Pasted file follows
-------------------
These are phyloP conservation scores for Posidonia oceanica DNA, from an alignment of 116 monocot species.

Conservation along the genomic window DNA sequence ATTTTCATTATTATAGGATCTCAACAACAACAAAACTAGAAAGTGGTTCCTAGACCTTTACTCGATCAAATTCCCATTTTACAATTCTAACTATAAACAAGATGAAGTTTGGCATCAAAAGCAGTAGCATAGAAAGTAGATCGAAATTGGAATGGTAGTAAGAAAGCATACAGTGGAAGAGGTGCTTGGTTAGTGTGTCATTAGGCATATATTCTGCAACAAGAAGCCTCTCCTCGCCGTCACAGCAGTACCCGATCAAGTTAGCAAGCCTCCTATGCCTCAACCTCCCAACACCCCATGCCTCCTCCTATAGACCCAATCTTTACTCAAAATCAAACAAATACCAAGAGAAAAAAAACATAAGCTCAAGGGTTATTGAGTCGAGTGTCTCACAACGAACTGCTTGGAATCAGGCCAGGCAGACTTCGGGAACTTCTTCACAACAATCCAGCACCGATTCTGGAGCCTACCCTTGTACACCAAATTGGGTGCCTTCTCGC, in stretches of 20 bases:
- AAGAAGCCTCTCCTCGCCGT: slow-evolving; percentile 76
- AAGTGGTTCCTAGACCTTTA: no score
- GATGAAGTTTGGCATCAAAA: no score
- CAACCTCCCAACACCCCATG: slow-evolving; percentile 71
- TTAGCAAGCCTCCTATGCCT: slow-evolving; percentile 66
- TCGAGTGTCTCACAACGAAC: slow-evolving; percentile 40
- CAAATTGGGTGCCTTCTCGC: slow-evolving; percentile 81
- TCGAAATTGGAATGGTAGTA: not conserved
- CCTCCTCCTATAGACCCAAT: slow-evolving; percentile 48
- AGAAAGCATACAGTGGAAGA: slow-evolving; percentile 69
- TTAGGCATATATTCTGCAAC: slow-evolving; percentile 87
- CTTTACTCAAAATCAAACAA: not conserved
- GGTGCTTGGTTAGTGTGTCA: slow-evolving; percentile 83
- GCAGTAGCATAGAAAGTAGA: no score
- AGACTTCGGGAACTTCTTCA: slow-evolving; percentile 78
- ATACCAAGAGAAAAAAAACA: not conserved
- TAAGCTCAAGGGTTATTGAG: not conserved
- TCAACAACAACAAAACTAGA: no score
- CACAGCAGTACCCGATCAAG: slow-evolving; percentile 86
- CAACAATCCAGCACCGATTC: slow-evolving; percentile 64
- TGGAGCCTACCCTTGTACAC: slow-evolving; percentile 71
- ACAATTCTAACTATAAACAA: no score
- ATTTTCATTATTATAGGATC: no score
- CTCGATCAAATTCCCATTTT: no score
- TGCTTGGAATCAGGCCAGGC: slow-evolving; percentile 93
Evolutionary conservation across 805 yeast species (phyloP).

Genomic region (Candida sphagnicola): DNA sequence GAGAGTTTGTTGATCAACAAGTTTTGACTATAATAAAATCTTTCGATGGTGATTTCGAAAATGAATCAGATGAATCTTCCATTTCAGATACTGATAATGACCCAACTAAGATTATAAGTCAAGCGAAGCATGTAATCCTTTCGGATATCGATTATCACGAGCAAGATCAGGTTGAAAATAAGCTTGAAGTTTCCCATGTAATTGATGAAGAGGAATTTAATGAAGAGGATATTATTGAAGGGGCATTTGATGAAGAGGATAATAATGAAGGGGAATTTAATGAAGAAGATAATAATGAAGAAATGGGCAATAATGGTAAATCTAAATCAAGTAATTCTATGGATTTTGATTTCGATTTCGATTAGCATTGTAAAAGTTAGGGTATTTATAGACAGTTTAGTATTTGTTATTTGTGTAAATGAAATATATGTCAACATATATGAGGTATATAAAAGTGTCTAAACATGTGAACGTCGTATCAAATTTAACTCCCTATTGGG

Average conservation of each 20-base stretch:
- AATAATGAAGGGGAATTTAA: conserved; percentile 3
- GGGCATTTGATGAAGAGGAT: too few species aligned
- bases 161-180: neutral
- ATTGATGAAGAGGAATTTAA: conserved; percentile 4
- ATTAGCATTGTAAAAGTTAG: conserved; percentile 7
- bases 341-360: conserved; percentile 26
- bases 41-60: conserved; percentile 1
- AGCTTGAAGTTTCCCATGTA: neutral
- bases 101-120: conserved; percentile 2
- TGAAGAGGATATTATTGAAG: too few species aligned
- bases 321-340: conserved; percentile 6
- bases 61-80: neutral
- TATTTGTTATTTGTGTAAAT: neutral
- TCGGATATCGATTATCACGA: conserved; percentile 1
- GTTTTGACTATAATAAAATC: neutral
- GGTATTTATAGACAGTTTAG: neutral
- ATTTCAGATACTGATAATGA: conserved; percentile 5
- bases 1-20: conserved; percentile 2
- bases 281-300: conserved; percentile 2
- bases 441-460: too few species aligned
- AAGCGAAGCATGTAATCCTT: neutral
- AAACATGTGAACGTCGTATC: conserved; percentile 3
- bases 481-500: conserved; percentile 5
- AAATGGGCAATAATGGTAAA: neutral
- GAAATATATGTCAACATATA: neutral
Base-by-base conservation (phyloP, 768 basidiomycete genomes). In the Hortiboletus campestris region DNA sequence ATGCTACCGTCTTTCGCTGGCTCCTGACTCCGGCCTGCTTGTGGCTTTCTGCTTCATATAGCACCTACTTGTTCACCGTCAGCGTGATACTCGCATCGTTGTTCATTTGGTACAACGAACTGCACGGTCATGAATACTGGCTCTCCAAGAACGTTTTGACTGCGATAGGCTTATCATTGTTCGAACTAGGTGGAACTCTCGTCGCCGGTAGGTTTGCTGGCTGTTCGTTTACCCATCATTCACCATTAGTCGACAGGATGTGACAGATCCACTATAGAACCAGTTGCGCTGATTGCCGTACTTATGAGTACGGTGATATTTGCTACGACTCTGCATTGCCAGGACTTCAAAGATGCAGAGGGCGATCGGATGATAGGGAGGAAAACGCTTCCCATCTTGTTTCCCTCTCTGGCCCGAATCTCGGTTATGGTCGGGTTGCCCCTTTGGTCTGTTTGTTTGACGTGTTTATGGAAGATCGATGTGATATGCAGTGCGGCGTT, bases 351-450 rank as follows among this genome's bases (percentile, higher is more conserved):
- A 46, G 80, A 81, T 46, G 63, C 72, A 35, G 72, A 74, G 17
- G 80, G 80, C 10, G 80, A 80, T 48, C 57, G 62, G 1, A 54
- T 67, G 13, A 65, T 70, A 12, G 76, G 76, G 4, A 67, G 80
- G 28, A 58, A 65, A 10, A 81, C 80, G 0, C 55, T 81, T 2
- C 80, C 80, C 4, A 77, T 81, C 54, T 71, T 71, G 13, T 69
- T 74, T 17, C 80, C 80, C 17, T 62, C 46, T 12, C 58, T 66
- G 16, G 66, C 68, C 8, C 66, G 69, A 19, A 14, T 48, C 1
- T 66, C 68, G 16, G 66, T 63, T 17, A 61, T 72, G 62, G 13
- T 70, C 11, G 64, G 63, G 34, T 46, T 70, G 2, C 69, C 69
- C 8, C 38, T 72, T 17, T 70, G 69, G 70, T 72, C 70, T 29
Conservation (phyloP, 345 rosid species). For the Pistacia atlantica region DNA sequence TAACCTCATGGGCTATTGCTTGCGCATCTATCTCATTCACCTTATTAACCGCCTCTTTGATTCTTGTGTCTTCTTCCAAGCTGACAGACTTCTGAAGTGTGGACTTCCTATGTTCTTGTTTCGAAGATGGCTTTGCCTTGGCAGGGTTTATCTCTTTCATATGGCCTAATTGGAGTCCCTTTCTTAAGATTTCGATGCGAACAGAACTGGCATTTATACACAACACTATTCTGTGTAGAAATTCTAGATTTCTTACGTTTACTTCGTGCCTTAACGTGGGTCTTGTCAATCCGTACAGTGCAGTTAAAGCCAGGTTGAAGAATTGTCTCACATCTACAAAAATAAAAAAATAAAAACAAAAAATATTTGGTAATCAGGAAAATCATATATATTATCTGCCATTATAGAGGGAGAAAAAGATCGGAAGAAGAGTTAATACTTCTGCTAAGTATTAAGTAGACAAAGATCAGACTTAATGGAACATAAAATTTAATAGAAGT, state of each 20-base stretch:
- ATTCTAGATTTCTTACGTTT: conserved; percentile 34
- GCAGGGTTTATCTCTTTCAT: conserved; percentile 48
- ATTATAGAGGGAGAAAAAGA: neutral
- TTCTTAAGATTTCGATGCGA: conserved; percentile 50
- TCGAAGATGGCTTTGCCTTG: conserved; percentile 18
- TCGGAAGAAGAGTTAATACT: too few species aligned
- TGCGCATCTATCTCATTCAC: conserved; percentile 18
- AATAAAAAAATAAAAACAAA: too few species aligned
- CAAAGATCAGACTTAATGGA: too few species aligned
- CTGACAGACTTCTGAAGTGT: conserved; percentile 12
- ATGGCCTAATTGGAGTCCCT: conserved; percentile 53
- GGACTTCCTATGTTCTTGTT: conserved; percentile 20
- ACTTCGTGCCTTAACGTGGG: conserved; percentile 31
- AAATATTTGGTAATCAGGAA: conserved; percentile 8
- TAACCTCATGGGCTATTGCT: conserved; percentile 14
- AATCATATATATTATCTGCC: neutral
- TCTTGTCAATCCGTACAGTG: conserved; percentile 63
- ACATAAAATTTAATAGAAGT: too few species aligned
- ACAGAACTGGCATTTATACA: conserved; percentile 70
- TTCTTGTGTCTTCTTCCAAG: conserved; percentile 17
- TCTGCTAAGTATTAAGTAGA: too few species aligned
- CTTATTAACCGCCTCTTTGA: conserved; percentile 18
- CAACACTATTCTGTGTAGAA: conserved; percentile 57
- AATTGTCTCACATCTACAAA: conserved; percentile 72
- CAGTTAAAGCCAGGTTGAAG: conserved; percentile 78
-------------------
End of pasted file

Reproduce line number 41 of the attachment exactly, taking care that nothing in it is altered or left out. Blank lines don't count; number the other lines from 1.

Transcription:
- bases 321-340: conserved; percentile 6